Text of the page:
DRC, Burundi Borders face floods

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Congolese and Burundian people pile onto this tractor and cross a 4km stretch of road flooded by Lake Tanganyika to reach the Kamvinvira border post between the Democratic Republic of Congo and Burundi.

For more than six months, passengers have been charged between 2,000 and 5,000 FC to travel in heavy trucks or Land Cruiser jeeps to the border.

For those with less financial means, canoes costing 2,000 FC offer a solution.

Safi Mugoli, a resident of Uvira on her way to Bujumbura, describes the current situation as catastrophic and unprecedented.

“The road to the border is under water, so we cross by canoes or farming tractors. Sometimes we fall into the water and risk drowning. We’re asking the State to help us with this customs road.”

Faced with this suffering, more and more people are calling on the Congolese government to urgently find a solution to ease traffic between the two countries and help local residents, especially small traders.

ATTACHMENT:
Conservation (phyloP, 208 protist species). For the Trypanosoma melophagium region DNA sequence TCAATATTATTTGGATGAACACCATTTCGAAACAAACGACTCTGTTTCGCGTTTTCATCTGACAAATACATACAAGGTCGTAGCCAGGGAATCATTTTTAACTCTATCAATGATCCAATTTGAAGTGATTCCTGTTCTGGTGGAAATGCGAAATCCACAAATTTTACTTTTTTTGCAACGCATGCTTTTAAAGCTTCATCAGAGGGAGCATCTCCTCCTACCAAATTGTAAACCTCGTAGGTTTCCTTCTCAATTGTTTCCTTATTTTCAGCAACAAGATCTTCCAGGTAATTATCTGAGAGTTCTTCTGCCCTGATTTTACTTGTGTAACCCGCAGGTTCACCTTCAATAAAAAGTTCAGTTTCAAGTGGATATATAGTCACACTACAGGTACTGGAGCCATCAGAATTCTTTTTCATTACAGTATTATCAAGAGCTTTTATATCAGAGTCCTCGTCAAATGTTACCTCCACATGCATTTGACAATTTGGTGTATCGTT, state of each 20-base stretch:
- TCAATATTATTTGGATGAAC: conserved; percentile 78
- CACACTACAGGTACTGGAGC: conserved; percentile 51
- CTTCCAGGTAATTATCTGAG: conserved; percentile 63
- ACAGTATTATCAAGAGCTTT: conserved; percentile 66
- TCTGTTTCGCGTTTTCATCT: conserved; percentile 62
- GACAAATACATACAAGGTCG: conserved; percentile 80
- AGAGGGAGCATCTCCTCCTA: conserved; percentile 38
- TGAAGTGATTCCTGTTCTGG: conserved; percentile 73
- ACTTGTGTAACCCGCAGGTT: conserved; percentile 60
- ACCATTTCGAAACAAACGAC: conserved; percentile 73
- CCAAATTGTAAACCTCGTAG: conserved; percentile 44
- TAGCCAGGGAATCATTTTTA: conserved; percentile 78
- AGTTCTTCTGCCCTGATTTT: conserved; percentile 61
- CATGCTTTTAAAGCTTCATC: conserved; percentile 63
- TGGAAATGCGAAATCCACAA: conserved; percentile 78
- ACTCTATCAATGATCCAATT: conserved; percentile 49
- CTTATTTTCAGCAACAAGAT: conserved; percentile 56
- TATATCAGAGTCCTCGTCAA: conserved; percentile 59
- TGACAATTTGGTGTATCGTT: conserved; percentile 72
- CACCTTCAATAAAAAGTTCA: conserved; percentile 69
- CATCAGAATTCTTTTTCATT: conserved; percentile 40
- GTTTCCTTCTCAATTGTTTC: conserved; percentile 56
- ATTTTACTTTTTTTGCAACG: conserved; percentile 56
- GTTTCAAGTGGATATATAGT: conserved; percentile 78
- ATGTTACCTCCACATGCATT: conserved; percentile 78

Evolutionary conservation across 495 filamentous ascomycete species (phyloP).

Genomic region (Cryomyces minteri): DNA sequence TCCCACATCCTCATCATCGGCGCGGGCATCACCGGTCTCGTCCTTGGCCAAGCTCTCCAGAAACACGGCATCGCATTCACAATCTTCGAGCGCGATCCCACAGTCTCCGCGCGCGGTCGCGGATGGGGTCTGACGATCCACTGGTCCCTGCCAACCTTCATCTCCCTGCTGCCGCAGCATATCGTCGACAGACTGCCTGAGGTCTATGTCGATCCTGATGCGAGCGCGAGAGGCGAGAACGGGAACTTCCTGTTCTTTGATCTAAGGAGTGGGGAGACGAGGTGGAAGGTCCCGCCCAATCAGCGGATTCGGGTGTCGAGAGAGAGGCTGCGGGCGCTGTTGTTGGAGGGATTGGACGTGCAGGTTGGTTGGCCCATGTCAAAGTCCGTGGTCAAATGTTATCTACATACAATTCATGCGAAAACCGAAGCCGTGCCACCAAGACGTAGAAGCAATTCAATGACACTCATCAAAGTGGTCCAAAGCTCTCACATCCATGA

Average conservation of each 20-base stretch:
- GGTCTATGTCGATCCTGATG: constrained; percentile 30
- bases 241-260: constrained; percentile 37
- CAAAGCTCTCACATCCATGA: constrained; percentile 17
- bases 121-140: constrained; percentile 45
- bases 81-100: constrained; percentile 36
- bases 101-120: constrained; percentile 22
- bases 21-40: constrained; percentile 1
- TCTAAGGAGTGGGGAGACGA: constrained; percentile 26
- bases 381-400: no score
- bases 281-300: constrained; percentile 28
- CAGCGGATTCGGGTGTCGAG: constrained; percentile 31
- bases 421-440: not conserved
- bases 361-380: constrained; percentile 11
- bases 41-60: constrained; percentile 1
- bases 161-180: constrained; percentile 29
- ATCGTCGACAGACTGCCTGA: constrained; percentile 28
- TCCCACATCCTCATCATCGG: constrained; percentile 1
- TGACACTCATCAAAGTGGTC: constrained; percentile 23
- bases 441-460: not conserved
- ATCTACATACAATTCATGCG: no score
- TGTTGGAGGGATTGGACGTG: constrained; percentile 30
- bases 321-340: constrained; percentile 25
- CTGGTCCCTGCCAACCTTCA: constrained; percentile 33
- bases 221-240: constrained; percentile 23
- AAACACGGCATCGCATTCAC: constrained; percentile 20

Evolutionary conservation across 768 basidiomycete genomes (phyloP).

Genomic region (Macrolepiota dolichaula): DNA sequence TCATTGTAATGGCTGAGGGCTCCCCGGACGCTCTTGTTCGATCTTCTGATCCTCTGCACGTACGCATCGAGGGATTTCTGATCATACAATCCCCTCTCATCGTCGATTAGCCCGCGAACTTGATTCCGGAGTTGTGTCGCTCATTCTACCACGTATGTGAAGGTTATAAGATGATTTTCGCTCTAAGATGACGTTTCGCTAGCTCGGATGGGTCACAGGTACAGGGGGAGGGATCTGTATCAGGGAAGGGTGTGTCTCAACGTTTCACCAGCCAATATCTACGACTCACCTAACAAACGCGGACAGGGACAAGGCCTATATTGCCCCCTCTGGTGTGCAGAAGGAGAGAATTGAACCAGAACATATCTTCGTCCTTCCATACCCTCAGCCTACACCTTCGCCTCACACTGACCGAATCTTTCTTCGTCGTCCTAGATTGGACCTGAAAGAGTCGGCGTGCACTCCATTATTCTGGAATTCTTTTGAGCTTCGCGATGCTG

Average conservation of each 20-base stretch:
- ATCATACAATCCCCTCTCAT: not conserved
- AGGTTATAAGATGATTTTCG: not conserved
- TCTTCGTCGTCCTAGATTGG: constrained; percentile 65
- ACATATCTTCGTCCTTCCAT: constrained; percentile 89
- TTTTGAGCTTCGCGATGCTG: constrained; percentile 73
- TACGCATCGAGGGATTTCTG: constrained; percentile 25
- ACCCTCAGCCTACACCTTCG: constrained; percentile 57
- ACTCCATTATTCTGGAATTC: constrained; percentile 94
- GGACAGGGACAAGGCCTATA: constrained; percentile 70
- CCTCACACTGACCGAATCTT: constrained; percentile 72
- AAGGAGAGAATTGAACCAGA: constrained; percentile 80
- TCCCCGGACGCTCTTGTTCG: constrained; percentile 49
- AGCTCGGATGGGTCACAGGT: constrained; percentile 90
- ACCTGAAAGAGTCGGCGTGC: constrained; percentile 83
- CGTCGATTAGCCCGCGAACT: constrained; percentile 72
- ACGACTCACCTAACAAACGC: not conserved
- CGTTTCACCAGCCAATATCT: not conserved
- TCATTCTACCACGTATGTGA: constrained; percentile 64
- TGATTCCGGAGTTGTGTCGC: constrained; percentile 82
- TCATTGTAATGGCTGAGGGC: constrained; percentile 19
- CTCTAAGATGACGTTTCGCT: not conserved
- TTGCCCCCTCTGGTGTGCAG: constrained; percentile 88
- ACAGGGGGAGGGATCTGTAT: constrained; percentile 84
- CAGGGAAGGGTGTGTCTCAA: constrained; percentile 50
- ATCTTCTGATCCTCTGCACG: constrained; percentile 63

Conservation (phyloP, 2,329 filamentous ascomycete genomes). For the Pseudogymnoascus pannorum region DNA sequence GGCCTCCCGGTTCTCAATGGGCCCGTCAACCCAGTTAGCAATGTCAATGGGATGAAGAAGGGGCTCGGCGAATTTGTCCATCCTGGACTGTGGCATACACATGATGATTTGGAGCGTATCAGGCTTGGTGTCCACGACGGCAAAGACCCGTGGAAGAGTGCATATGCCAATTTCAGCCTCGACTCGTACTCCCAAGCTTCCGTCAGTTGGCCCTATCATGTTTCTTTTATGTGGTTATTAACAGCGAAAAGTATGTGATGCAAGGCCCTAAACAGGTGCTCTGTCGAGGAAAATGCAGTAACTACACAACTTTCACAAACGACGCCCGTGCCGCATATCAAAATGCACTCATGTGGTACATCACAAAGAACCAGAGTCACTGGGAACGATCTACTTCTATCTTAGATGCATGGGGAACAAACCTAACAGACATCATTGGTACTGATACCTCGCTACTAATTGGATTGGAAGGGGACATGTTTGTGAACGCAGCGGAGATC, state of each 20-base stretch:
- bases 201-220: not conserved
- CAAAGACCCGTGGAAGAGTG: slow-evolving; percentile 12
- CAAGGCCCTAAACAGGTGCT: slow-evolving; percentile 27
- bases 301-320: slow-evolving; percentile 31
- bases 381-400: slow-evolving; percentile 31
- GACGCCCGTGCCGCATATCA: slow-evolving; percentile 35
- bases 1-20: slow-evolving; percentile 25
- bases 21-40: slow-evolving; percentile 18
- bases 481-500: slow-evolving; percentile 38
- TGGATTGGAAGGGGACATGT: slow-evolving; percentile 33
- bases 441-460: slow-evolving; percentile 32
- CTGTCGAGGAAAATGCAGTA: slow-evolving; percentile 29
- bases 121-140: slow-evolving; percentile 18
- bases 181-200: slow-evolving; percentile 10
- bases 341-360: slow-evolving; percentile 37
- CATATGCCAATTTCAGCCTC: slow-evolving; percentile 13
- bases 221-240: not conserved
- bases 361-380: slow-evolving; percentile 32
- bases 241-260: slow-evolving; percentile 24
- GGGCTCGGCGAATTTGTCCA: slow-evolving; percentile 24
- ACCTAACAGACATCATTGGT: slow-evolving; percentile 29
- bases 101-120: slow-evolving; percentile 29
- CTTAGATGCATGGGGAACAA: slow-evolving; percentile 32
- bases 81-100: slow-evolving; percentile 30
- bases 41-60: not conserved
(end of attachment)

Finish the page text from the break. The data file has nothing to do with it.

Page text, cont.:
“We sleep under tents with the children, we suffer a lot because we have nowhere to go. Even to go to the market, we have to take a canoe. If you don’t have money, you have to swim. The women are suffering from infections and we’re desperate.”

The South Kivu provincial government, through its spokesman, acknowledged the consequences of the rising water levels at the border.

“There were pillars already built that were submerged every time the water rose and blocked the work.

A bridge is under construction to allow regular crossings. What has been done at Kamvinvira can also be done at Sange, so we’re not standing still and are always looking for solutions. As long as the government is present, solutions will always be found.”

As the provincial government seeks a solution to this problem, the Kamvinvira border remains the main access route to Bujumbura for many travellers, as Burundi has closed its other borders with Rwanda.

 

Africanews/Hauwa M.

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